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Toledos Rolle bei Sunkist

Sunkist Growers, Inc. verwendet in der Verarbeitungsanlage in Corona, Kalifornien über zwanzig Toledo-Waagen. Bemerkenswert unter diesen Waagen ist die modifizierte Toledo 2081 mit erweitertem Gehäuse, Drehzapfen und Lagern aus Edelstahl; doppelter Quecksilber-Magnetabschaltung, Dialite und mit einem spezielles Regulierungsgerät versehen, das zur Steuerung der Höhe der Magnetventilen dient, die beim Abfüllprozess verwendet werden. Die Waage wird zum Wiegen von kalifornischem Orangen- oder Zitronensaftkonzentrat verwendet. 

Bilder: Sammlung Pierre Aerni
Links: Diese alte Toledo 31-1800 (wie unsere moderne 2181 Portable) ist nach 37 Jahren Sunkist-Dienst immer noch auf Höchstleistung.Mitte: Toledo System Titelseite mit der modifizierten Toledo 2081
Rechts: Im Sunkist Testing Center werden die 350 von Zitronen abgeleiteten Produkte des  Unternehmens auf einer Laborwaage des Modells 4030Y entwickelt und getestet. (Bild rechts)



"Holy Toledo"

No strings • Honest Polls

Time Magazine Titelseite vom 14. April 1967.
Karrikatur von Paul Conrad mit Präsidentschaftskandidaten
vor einer Toledo-Lollipop-Waage.

Bild: Sammlung Pierre Aerni

A letter from the Publisher
James R. Shepley

ALTHOUGH 1967 is not a year divisible by four, it is already a year of frenetic political activity aimed at the next presidential sweepstakes. Thus our editors whipped out their form charts, consulted their ample experience of past races, and sent out requests to our correspondents for the most reliable stable in formation. The result is this week‘s cover story on the Big Event of 1968. Written by Ronald Kriss and edited by Michael Demarest, the story surveys the entire field of likely candidates, professed noncandidates plus a few dark horses, listing their handicaps and assessing their chances.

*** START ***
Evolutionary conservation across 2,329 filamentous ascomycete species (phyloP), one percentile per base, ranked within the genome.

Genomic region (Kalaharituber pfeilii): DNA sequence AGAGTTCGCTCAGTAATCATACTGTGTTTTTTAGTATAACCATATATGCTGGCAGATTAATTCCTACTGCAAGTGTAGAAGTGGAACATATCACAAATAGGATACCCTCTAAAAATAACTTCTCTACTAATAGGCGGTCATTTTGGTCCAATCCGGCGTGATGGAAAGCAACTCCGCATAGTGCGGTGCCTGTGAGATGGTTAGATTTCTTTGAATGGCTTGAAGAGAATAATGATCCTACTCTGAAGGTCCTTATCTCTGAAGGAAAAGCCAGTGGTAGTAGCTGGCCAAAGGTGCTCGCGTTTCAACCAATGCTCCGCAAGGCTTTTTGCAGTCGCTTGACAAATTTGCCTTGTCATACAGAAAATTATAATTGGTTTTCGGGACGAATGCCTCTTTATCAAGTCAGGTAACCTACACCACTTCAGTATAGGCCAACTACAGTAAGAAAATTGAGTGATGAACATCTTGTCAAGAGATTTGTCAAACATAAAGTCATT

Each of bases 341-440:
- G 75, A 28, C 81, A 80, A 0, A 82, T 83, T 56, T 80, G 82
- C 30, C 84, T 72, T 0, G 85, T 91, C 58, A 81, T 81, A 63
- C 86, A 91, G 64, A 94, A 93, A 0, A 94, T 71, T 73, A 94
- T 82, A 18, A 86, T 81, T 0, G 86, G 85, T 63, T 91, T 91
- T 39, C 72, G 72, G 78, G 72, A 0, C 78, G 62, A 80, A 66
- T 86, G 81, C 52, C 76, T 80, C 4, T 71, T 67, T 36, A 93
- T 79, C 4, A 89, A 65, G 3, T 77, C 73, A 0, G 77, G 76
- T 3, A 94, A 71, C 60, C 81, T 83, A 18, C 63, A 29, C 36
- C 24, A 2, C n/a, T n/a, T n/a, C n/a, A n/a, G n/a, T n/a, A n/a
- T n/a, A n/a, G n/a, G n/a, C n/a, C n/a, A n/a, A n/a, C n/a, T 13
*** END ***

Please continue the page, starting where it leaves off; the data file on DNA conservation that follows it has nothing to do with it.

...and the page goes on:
To draw the cover, we called on Cartoonist Paul Conrad, who is not much of a racing fan but has a keen eye for political horseflesh. although this is his first magazine cover, his witty vignettes have often appeared in Time‘s pages. At 42, one of the country‘s top editoral cartoonists, Conrad has his home base at the Los Angeles Times, but 150 other newspapers use his work, which illustrates Aldous Huxley‘s observation that caricature is the «most penetrating» of critism.  Conrad‘ss likenesses are subtlydistorted and require a few moments of savoring contemplation to reveal the full flavour. In our cover, Conrad uses color as well as line to make his points: the silks worn by the political jockeys are meaningful. Lyndon B. Johnson is resplendent in purple, the royal color, but burdened with weights: a difficult war, the clamor for peace, and L.B.J. himself. After all, what with «image» dificulties and credibility gaps, the President can be his own worst handicap. Peering out from behind Johnson is Bobby Kennedy in shamrock green,  Behind him is an aloof Hubert Humphrey, only slightlytouched bythe presidential purple (some people are more purple than others).
The once famous dog Checkers is recalled in Richard Nixon‘s checkered silks. As for Ronald Reagan‘s polka dots, Democrat Conrad says in a frankly partisan spirit that they represent a clown‘s suit–or, to put it more politely, theatrical attire. George Romney and Nelson Rockefeller are done in «recessive» blue; that is not a political assessment, but only Conrad‘s way of pushing them back in the perspective of the picture. And the red and white stripes on Percy? Replies the artist, who may possibly have more political savvythan he realizes:
«This just brings him out.»